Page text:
Los Angeles County Makes Beaches Safer for Deaf Swimmers

Los Angeles County Makes Beaches Safer for Deaf Swimmers

Last week the Los Angeles County Department of Beaches and Harbors launched a pilot program at Torrance Beach to alert deaf swimmers in emergencies, the Los Angeles Times reports.

County officials equipped two buildings and lifeguard towers with the Beach Emergency Evacuation Lights System (BEELS), consisting of nine loudspeakers and 48 strobe lights. The system sends out audible warnings in English and Spanish, accompanied by flashing LED strobe lights that can be seen up to a half-mile away. The speakers emitsound up to 109 decibels.

BEELS is the first system of its kind. In the event of an emergency — such as a tsunami, rip current or shark sighting — lifeguards can activate the system.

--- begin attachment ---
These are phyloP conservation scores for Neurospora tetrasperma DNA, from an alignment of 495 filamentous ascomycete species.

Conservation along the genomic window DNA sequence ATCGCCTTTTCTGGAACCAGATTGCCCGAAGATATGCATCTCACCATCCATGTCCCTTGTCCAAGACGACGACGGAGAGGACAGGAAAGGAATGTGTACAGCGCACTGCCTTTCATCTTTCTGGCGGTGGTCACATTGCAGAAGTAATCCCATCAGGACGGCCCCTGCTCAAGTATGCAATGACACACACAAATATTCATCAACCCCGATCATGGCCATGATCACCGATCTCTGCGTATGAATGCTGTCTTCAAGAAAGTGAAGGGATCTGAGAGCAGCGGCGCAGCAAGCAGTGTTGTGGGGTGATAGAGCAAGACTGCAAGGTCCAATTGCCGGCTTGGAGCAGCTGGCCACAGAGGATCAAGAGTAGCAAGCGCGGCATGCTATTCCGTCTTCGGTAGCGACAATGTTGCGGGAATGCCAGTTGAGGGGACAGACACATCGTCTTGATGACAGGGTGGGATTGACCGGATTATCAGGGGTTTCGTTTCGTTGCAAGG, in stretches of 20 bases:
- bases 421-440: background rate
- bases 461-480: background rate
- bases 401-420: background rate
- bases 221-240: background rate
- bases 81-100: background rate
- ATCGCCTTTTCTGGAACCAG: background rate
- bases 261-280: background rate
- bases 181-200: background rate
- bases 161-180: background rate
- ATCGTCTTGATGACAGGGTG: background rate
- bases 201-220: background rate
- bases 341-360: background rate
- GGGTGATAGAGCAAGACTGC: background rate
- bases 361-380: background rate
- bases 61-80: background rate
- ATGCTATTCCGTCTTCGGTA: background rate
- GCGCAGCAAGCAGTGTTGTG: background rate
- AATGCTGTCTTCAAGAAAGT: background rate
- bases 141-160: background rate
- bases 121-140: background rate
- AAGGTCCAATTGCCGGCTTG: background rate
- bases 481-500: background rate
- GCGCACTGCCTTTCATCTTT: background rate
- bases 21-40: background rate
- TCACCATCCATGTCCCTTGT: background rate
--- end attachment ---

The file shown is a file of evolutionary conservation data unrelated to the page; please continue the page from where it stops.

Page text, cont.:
Warnings can be for just one beach or widespread, and signs will be posted in the parking lot to help visitors understand the strobes: fast means full evacuation, slow is for a water-only evacuation.

The system mimics fire alarms and doorbells with strobe lights, like those seen in hotels. Los Angeles County lifeguards are also being taught basic American Sign Language.

Gary Jones, director of the county Beaches and Harbors Department, said its mission is to improve accessibility to California’s iconic coastline.

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